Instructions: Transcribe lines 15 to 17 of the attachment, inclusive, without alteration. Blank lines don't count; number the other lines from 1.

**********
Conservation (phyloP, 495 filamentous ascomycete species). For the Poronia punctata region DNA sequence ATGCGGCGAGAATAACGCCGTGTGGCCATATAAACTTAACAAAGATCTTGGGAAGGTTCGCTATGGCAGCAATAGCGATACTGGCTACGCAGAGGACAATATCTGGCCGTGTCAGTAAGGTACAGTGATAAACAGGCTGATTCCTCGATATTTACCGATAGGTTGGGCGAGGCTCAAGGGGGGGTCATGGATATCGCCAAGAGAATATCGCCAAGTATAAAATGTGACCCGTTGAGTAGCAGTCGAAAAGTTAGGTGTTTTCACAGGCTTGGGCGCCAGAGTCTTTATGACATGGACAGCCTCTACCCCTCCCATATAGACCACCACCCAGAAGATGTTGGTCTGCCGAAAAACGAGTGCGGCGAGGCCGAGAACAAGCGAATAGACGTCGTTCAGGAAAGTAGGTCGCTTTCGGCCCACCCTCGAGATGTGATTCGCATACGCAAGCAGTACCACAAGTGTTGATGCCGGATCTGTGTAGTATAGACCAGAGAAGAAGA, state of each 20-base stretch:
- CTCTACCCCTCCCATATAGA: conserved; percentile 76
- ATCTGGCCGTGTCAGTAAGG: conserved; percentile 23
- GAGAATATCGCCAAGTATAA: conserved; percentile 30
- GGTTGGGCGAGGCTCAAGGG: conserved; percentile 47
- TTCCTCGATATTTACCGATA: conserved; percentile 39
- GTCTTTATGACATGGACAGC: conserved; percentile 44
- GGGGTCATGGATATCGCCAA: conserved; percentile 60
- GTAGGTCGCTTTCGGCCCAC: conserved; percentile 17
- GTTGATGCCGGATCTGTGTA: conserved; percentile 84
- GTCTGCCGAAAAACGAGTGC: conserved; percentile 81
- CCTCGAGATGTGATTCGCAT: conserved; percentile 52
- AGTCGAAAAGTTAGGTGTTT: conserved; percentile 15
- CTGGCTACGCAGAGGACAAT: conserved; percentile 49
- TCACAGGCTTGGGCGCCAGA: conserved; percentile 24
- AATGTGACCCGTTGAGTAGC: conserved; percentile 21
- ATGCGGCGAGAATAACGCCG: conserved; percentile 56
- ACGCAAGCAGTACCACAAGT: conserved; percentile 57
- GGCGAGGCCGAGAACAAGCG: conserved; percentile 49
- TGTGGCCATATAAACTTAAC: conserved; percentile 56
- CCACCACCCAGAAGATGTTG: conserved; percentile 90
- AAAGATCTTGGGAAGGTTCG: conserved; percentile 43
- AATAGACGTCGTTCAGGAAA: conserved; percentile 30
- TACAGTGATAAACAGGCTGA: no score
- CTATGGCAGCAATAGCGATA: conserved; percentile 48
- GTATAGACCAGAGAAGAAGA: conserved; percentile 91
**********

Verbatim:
- TCACAGGCTTGGGCGCCAGA: conserved; percentile 24
- AATGTGACCCGTTGAGTAGC: conserved; percentile 21
- ATGCGGCGAGAATAACGCCG: conserved; percentile 56